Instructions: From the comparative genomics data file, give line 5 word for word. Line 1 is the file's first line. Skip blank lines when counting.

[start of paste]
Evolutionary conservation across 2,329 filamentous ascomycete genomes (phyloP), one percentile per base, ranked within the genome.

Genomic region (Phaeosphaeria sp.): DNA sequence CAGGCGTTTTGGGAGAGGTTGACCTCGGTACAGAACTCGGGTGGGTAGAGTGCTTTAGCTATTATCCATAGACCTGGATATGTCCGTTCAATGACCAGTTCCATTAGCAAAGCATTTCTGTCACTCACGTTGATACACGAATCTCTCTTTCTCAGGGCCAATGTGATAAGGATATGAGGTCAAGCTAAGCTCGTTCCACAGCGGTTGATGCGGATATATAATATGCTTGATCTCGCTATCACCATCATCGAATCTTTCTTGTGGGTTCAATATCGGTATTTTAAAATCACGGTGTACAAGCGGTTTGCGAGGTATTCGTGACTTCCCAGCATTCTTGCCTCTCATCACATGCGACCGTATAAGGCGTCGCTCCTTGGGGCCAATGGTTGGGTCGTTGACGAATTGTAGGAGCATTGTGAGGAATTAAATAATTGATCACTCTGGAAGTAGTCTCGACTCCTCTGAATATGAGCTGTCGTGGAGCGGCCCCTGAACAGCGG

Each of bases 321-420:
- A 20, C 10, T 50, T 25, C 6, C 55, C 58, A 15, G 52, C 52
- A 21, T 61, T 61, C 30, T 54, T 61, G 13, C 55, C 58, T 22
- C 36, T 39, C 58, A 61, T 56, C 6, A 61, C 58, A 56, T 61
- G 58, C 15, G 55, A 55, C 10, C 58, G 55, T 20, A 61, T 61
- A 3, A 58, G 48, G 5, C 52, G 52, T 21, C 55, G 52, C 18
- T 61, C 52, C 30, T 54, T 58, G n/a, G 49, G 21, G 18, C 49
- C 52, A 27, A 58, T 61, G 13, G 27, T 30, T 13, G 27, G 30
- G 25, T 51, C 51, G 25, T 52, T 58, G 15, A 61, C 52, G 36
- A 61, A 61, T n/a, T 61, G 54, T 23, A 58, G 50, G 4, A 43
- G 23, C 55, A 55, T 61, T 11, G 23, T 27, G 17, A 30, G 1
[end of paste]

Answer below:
- A 21, T 61, T 61, C 30, T 54, T 61, G 13, C 55, C 58, T 22